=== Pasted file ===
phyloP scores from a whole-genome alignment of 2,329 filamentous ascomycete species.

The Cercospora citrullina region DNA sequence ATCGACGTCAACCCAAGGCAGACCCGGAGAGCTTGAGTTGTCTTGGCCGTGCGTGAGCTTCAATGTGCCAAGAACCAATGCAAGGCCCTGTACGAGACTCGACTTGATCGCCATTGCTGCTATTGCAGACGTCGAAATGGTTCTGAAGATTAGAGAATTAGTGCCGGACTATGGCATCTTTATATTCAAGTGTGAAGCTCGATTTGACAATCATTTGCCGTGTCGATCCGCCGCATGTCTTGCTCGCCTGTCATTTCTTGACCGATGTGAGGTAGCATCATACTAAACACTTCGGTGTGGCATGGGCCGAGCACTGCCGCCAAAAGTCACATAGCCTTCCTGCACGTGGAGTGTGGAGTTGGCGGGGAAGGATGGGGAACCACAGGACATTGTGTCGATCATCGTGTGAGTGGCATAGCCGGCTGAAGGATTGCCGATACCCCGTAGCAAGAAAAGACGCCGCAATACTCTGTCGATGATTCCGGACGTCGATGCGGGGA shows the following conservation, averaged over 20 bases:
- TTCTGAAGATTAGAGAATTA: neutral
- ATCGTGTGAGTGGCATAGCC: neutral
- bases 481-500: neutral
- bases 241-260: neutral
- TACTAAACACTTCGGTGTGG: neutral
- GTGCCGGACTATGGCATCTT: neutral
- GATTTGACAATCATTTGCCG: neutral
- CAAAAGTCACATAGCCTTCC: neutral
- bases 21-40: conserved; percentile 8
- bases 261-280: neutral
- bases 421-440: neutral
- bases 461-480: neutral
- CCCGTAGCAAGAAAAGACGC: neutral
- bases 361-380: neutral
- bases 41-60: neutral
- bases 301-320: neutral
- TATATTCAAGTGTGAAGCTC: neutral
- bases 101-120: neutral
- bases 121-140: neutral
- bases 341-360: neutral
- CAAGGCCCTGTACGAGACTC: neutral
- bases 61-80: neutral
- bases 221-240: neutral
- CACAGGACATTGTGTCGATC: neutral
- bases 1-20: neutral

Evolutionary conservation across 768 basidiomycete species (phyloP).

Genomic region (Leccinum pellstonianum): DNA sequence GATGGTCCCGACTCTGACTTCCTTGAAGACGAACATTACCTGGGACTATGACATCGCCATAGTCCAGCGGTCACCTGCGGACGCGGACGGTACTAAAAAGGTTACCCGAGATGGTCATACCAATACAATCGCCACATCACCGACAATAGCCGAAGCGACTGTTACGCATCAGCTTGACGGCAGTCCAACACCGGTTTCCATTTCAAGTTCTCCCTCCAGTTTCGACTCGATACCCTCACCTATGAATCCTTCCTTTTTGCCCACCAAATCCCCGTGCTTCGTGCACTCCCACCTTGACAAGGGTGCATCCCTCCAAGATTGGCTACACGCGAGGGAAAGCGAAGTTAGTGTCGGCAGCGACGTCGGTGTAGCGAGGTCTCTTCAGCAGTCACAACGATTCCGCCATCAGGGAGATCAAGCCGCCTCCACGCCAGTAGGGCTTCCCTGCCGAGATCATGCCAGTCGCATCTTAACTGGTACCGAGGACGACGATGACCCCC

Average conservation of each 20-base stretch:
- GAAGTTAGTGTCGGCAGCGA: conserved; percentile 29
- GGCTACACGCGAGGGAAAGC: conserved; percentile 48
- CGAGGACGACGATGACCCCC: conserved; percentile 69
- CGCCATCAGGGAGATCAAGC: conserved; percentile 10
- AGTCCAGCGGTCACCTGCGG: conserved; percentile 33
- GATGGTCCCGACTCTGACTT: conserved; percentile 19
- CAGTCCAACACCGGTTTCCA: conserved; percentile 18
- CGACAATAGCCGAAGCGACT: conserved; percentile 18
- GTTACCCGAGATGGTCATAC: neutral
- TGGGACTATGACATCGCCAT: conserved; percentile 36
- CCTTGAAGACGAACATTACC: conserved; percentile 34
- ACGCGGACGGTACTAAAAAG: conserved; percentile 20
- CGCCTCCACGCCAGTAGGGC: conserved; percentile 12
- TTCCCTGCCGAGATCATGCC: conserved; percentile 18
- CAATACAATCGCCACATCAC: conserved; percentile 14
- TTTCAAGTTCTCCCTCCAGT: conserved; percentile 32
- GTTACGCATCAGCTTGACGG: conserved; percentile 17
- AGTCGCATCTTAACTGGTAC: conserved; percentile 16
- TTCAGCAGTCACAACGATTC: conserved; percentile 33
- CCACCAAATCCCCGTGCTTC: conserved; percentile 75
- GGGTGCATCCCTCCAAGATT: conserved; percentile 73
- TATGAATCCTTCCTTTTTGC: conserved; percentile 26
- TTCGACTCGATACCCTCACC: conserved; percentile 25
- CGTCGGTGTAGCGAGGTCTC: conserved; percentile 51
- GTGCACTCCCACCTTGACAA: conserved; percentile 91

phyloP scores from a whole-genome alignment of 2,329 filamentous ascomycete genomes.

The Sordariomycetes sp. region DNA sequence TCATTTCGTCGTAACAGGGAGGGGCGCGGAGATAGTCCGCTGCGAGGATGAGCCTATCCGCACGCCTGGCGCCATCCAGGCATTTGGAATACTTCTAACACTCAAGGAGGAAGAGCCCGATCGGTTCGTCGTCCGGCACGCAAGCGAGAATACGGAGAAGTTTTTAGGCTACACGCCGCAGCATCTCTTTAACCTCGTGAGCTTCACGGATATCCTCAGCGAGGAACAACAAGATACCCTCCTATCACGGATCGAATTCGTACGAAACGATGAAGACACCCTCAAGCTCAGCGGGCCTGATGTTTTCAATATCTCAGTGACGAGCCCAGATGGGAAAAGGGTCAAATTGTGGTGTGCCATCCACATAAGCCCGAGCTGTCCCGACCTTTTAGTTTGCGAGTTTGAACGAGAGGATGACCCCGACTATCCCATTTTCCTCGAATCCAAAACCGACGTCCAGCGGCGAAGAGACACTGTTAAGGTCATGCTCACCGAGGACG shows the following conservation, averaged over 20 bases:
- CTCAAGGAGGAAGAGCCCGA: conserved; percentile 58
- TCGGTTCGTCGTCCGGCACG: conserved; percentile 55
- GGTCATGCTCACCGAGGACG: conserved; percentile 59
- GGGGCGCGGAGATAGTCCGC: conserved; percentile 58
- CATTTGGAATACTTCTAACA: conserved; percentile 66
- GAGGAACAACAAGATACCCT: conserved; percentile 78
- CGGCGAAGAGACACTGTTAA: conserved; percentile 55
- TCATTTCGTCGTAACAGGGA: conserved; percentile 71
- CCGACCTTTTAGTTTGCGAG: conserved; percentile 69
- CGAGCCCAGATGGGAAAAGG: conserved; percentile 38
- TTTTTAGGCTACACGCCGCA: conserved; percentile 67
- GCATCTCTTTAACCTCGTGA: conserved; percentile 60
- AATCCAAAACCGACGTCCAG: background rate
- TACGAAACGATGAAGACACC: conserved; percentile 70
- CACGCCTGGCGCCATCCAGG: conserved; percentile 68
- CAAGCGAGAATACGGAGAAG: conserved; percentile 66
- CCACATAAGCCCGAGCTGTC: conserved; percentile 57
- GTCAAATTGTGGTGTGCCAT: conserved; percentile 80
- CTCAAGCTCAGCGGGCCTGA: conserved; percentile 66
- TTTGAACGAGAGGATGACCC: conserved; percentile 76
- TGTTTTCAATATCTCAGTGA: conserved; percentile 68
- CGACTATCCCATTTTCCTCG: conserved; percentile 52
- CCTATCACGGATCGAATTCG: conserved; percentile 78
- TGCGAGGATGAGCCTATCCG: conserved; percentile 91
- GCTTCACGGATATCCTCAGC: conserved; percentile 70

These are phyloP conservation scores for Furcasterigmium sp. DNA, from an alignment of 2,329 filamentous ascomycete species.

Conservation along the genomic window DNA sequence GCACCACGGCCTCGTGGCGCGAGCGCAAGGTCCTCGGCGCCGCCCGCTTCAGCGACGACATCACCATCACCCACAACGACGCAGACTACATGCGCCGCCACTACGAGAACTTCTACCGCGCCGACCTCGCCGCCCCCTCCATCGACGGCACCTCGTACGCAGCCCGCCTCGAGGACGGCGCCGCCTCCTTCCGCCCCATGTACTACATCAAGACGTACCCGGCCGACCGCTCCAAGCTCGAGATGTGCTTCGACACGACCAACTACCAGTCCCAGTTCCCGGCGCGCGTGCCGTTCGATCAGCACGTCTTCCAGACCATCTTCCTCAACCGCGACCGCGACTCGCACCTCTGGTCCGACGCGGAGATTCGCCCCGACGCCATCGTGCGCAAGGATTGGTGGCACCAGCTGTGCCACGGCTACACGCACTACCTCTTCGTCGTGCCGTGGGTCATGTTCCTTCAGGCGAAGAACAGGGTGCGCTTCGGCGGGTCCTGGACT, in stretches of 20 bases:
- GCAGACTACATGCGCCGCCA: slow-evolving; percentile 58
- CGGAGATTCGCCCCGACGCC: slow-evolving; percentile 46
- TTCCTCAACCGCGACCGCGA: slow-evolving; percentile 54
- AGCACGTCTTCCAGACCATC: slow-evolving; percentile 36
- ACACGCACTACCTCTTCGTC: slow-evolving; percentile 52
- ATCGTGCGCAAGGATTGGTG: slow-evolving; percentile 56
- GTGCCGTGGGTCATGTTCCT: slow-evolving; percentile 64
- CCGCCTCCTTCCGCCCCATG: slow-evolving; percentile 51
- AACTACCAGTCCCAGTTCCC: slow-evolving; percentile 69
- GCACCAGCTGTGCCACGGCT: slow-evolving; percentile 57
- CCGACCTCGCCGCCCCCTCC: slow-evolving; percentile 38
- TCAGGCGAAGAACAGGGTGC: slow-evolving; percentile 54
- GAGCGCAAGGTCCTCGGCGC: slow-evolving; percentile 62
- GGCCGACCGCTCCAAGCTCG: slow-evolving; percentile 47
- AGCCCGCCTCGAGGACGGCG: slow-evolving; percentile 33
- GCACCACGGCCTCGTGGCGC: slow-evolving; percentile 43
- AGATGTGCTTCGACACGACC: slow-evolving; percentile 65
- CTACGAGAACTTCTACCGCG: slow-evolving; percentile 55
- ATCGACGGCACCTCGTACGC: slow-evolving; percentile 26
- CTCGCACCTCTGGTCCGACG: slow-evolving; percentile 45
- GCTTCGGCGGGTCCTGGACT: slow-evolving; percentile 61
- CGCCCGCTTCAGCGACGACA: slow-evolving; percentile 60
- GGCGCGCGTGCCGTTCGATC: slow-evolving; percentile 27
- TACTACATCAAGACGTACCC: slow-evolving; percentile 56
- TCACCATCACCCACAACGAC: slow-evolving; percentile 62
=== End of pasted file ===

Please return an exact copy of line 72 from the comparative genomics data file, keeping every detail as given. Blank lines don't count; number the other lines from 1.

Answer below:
- CACGCCTGGCGCCATCCAGG: conserved; percentile 68